Movie Review: “God’s Still Not Dead: You Can’t Keep a Good Man Down”

Movie Review: “God’s Still Not Dead: You Can’t Keep a Good Man Down” July 3, 2020

Who enjoyed God’s Not Dead? If you want to relive that unrealistic bit of Christian persecution porn, read my review of that movie.

Who wants a sequel? Me neither, but for the sake of journalistic completeness, let’s review the 2016 movie God’s Not Dead 2.

Variety predicted a successful opening despite its harsh review: “The franchise’s disciples will surely fill its collection plate as full as 2014’s $60-million-grossing original, but this paranoid persecution-complex fantasy is unlikely to win many converts.” In fact, GND2 delivered about a third of the gross of the original.

Plot with spoilers

Here’s the unsurprising plot. Grace is a kind-hearted high school teacher who takes good care of her live-in grandfather (played by Pat Boone). Brooke is a student in her AP History class whose callous freethinking parents quickly got over their son’s accidental death, leaving Brooke feeling empty and alone. In a class discussion about Martin Luther King and Gandhi, Brooke asks a question about the relevance of Jesus as a peacekeeper, and Grace replies with a relevant Bible quote. Another student complains, but he’s told that the mention of Jesus, including quotes from the Bible, are not amiss in public schools, assuming that the material is stated in the context of teaching rather than proselytization, which this clearly was. The End.

Kidding! Of course, the movie lives in Everyone Is Mean to Christians and the Sky Is Falling Land, and the school board gets involved. Then the ACLU (hiss!) files a lawsuit, and the lead lawyer isn’t shy about their agenda: “We’re going to prove once and for all that God is dead.” After a little prayer in the darkest hour of the courtroom proceedings, our heroine is acquitted, and once again we’re told that God’s not dead (and asked to tweet that to all our friends).

Though the movie launched on April 1, there was no April Fool’s Day gotcha at the end. Since Jesus promised persecution, maybe Christians think they’re doing it wrong if there isn’t any. (And in the U.S., there isn’t.)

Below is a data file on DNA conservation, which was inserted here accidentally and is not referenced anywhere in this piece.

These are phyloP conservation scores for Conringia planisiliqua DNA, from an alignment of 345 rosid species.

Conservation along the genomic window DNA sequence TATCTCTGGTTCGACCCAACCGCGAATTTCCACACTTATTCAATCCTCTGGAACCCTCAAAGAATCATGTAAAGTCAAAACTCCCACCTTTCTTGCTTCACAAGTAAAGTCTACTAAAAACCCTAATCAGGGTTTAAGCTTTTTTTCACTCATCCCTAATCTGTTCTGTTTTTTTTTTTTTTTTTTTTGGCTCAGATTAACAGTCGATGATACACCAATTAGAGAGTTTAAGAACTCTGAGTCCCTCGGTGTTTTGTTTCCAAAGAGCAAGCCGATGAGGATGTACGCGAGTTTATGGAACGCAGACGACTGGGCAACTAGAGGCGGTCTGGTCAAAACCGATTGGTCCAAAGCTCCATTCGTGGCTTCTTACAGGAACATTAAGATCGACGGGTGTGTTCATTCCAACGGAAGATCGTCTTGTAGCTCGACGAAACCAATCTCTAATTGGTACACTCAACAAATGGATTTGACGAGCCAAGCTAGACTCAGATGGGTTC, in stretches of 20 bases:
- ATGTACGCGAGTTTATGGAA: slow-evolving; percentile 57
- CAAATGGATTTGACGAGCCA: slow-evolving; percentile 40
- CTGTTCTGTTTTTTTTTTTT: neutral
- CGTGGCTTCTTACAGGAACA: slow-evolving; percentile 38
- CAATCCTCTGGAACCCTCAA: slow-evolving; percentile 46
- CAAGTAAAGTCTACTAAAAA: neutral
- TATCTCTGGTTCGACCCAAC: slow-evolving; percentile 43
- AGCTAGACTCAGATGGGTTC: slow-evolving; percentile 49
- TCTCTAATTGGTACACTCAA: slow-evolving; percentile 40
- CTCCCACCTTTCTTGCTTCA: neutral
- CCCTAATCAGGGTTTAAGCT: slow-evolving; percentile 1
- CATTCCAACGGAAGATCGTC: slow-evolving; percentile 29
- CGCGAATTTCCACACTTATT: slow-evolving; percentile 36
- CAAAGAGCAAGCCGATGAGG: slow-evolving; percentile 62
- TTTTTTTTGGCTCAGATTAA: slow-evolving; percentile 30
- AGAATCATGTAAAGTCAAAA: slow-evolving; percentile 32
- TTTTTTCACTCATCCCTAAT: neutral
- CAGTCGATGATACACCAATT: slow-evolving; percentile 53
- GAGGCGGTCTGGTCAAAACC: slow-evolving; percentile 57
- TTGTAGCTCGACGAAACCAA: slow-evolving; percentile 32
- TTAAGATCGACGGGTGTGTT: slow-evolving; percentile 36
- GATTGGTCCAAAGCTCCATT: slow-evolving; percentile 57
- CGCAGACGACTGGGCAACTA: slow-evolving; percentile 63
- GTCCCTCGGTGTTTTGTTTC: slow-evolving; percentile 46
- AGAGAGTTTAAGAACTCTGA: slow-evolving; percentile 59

GND: the franchise

The amount of continuity between the two God’s Not Dead movies surprised me. Martin the Asian student makes a return appearance. In GND1, a Muslim student was disowned by her father, but Martin takes that role in the sequel when his father disowns him for his faith. Pastors Dave and Jude are back. The atheist-now-Christian reporter who got a cancer diagnosis in GND1 has a miraculous remission. Duck Dynasty is given as an answer to “What’s your favorite TV show?” in jury selection, and the daughter of the two Duck Dynasty characters who made cameos in GND1 plays a small part. And there’s a Newsboys concert at the end.

Who’s eager for God’s Not Dead 3?!

What about all those court cases showing Christian persecution?

As with the GND1, this movie ends with a handful of court cases that it claims illustrate “the very real threats to religious liberty that occur daily in the public square.” These all had the Alliance Defending Freedom on the Christian side, and the ADF web site crowed about the release of GND2, which they say was “inspired by ADF cases.”

Friendly Atheist responded to every one of those cases. Spoiler: the ADF case isn’t much by the end of this critique.

And the ADF may not be that noble an ally when the Human Rights Campaign labeled them as “one of the nation’s most dangerous organizations working to prevent equality for LGBT people.” They seem to take a zero-sum approach to the public square, enlarging their rights at the expense of others’.